By Thomas Johnson at washingtonpost.com
Follow on Twitter @bythomasjohnson
It’s easy to think that things should get easier for the Washington Redskins next week simply because they are playing one of last year’s basement-dwellers, the perpetually underwhelming Jacksonville Jaguars.
However, this version of the Jaguars could be better than last year’s 4-12 record suggests. Going into the season, Football Outsiders calculated the mean wins for every team, by simulating the 2014 season 10,000 times. Jacksonville’s mean wins number was 6.9, while Washington’s was 7.6.
As Jay Gruden prepares the team for Week 2, the Jaguars’ defensive line could cause a fair number of sleepless nights. While Jacksonville doesn’t have a single player capable of causing J.J. Watt-level mayhem — and who else does? — they were able to effectively pressure Nick Foles all game, finishing with five sacks and forcing Foles into three turnovers, after he only coughed up the ball four times total last season.
Leading the Jaguars’ line pressure will be second-year defensive end Ryan Davis, who logged two sacks against the Eagles, after registering just one sack in his rookie season. Davis was the ninth-highest rated 4-3 defensive end in Week 1, according to Pro Football Focus. Davis will line-up opposite Andre Branch, who was ranked 11th and Red Bryant, ranked 12th.
There’s a fair chance that this iteration of the Jaguars is significantly improved in the one area that affects RGIII’s most glaring weakness— quick decision-making. Last season, the Jaguars finished 22nd in weighted defense, an adjusted metric that better reflects how the teams were playing at the end of the season, by decreasing the importance of early season games. The Texans? They finished 23rd.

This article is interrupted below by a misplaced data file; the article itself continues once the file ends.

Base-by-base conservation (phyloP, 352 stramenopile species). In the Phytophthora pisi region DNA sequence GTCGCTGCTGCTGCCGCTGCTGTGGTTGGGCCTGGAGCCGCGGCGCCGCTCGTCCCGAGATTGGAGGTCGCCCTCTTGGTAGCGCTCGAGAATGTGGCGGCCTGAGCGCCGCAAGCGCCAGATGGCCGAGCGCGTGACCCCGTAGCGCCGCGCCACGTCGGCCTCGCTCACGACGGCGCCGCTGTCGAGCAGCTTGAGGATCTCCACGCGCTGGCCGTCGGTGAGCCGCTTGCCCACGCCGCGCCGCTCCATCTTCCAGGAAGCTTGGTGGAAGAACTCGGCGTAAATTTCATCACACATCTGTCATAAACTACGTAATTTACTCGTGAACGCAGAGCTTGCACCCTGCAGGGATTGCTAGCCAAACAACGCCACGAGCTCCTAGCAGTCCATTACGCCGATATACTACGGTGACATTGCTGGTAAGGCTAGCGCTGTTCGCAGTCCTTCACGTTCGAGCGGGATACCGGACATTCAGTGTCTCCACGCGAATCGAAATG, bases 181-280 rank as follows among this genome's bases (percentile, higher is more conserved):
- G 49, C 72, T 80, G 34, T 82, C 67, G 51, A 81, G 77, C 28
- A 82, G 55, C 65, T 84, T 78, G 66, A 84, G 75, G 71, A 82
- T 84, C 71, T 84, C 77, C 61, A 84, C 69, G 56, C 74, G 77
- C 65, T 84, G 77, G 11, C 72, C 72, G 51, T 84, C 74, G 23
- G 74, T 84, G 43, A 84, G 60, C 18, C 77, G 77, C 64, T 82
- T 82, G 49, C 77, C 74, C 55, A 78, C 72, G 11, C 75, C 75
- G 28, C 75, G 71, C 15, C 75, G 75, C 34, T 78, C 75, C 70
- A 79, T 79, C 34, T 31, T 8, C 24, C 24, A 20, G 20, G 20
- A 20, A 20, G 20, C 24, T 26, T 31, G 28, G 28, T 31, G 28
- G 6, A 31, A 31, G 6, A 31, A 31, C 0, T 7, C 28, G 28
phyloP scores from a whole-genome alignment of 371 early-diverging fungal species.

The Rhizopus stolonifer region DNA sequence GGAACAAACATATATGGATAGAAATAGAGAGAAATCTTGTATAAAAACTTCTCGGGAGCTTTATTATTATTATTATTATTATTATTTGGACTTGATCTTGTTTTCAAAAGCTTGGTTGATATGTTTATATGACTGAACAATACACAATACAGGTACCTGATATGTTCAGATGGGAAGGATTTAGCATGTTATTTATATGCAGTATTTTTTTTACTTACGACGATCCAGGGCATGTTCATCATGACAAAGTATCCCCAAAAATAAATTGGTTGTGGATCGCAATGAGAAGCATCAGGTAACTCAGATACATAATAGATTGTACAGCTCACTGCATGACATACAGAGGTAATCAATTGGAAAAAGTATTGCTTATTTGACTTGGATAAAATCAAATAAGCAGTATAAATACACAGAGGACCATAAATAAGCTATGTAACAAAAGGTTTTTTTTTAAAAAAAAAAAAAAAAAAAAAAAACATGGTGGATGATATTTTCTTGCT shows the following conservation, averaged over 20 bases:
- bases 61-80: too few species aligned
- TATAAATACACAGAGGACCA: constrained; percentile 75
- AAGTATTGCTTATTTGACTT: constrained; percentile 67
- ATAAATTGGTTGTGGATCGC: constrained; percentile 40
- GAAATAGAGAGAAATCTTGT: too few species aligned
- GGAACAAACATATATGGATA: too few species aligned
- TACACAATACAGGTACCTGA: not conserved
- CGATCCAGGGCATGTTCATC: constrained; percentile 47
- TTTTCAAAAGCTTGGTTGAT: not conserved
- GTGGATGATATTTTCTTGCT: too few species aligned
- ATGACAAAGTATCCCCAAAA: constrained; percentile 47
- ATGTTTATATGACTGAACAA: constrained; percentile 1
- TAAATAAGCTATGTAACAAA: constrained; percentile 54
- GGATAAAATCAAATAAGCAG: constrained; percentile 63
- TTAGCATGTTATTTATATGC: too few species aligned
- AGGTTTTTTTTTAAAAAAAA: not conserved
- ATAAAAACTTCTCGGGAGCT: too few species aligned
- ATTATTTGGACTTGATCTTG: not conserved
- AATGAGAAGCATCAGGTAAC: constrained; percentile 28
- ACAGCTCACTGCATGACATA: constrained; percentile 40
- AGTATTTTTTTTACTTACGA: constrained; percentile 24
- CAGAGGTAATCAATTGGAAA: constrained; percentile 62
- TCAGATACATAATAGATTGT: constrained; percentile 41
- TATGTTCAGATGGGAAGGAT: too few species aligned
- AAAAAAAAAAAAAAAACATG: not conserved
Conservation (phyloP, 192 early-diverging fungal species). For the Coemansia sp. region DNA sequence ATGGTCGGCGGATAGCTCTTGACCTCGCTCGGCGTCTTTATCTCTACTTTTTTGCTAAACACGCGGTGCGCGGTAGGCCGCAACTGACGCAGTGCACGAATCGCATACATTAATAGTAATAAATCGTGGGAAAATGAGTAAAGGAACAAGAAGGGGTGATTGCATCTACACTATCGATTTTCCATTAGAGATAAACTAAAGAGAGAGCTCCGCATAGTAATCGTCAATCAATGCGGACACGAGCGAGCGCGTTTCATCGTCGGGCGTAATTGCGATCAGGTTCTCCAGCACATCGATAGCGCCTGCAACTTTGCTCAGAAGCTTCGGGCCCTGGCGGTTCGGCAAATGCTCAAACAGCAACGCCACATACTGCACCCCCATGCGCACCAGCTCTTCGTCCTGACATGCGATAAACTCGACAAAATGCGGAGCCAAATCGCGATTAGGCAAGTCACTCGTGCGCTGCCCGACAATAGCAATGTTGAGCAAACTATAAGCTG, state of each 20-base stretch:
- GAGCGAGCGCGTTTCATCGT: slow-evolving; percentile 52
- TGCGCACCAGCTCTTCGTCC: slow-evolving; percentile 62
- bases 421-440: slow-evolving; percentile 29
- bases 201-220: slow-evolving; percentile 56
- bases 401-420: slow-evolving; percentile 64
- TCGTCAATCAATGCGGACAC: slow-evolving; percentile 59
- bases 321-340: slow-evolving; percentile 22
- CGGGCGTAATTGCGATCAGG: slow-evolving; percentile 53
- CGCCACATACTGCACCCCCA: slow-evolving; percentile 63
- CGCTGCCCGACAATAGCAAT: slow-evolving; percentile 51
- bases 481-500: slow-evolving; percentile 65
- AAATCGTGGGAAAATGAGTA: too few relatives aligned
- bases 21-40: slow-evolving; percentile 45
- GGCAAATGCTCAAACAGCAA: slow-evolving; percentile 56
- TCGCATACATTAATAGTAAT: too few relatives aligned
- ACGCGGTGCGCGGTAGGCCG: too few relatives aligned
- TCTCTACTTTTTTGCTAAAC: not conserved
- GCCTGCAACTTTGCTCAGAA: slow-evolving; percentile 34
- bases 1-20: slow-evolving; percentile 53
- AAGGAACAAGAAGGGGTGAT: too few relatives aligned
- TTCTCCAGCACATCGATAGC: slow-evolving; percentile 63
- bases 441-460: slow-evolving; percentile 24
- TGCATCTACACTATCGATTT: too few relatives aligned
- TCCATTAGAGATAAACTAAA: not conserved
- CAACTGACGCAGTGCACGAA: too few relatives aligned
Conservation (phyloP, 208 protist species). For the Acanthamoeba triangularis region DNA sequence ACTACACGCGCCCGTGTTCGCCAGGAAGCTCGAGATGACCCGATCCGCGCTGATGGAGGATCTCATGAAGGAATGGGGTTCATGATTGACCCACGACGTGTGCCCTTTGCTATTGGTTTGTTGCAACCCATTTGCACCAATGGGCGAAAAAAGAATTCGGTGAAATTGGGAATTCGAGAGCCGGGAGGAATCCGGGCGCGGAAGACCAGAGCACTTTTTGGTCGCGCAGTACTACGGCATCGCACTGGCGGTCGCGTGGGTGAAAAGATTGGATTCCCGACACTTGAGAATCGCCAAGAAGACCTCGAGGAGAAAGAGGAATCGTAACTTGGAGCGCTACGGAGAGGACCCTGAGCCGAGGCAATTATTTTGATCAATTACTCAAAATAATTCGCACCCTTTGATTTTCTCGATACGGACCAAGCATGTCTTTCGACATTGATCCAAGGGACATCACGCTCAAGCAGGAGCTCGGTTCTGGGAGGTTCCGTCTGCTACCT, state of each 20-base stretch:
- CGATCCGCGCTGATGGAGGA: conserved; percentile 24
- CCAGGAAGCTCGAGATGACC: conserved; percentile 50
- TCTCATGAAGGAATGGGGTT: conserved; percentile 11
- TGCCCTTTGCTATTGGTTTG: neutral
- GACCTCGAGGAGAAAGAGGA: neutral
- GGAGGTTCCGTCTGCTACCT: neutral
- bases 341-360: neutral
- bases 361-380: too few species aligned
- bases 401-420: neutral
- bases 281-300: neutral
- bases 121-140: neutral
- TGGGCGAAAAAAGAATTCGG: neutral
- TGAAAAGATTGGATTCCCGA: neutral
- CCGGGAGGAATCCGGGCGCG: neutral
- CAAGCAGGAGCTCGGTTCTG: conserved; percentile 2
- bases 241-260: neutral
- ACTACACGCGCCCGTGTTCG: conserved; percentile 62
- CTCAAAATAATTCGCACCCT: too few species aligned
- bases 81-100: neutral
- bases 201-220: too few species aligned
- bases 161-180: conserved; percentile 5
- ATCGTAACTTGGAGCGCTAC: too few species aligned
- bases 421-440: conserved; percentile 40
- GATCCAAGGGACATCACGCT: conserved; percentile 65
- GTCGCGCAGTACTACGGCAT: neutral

For Washington, there are a couple of silver linings. For one, they could argue that as porous as their offensive line appeared at times, its still in better shape than Philadelphia’s. Last season the Eagles ranked second-to-last in adjusted sack rate (9.4 percent), which “gives sacks (plus intentional grounding penalties) per pass attempt adjusted for down, distance, and opponent,” as per Football Outsiders. Washington was better (7.6 percent), but still mediocre compared to the rest of the league, finishing 19th. Meanwhile, Washington’s quarterback was hit 96 times last season, the tenth-highest number in the league.
One somewhat encouraging sign for Gruden is that Griffin threw the ball away four times, more than any other quarterback in Week 1, and something that Gruden has emphasized in practice.Griffin will face pressure again and for Washington’s offense to improve, he will have to continue to make the correct split-second decisions, even if that means repeatedly lobbing the ball into the sideline.